Background - Cardiomyocytes (CMs) derived from pluripotent embryonic stem cells (ESCs) and embryonal carcinoma cells (ECCs) have some but not all characteristics of adult myocytes. ESCs have shown the ability to engraft in areas of myocardial damage, which suggests their use in cell transplantation therapy for cardiomyopathy. We studied the arrhythmogenic properties of CMs differentiated from mouse ESCs and ECCs. Methods and Results - CMs derived in vitro were studied in the whole-cell patch-clamp mode. CMs from both sources showed action potential (AP) morphology heterogeneity, with reduced maximum upstroke velocities (dV/dt) and prolonged AP durations. CMs demonstrated prolonged, spontaneous electrical activity in culture. Frequent triggered activity was observed with and without pharmacological enhancement. Phase 2 or 3 early afterdepolarizations could be induced easily by Bay K8644 plus tetraethylammonium chloride (TEA) or [TEA]o after Cs+ replacement for [K+]i, respectively. A combination of bradycardic stimulation, hypokalemia, and quinidine resulted in early afterdepolarizations. Delayed afterdepolarizations could be induced easily and reversibly by hypercalcemia or isoproterenol. Conclusions - ESCs or ECCs differentiated into at least 3 AP phenotypes. CMs showed spontaneous activity, low dV/dt, prolonged AP duration, and easily inducible triggered arrhythmias. These findings raise caution about the use of totipotent ESCs in cell transplantation therapy, because they may act as an unanticipated arrhythmogenic source from any of the 3 classic mechanisms (reentry, automaticity, or triggered activity).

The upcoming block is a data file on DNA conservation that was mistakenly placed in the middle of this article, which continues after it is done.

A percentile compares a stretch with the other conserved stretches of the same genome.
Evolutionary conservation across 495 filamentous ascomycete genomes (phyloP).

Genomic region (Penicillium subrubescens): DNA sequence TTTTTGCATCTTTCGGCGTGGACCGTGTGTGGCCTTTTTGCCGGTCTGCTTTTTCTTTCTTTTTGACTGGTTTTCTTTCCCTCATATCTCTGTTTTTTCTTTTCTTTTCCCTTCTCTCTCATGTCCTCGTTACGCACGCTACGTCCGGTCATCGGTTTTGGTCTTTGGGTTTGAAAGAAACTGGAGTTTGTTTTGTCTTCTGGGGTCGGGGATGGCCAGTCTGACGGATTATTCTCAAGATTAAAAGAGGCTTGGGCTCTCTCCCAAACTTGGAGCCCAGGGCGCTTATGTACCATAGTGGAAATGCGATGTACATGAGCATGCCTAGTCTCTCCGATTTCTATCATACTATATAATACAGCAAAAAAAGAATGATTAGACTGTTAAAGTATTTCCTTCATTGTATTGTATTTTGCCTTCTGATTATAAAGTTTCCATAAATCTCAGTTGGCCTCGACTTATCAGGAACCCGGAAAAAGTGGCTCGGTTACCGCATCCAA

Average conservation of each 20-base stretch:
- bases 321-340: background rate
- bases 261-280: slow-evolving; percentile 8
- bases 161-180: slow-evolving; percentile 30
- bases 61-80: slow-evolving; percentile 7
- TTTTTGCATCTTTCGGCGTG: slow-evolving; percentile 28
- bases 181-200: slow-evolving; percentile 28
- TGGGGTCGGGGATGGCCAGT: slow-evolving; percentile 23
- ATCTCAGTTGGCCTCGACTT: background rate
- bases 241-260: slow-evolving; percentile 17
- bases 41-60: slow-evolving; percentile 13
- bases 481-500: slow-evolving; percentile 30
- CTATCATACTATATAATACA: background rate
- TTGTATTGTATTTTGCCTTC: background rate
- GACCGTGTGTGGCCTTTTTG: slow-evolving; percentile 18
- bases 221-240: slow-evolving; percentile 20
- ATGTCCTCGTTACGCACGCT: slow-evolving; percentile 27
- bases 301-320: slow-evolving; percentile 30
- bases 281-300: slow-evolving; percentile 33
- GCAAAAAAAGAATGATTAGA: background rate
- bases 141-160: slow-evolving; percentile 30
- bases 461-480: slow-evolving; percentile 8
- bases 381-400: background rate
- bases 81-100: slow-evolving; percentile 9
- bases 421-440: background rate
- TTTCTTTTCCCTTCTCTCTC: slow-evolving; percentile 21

|Original language||English (US)|
|Number of pages||6|
|State||Published - Sep 3 2002|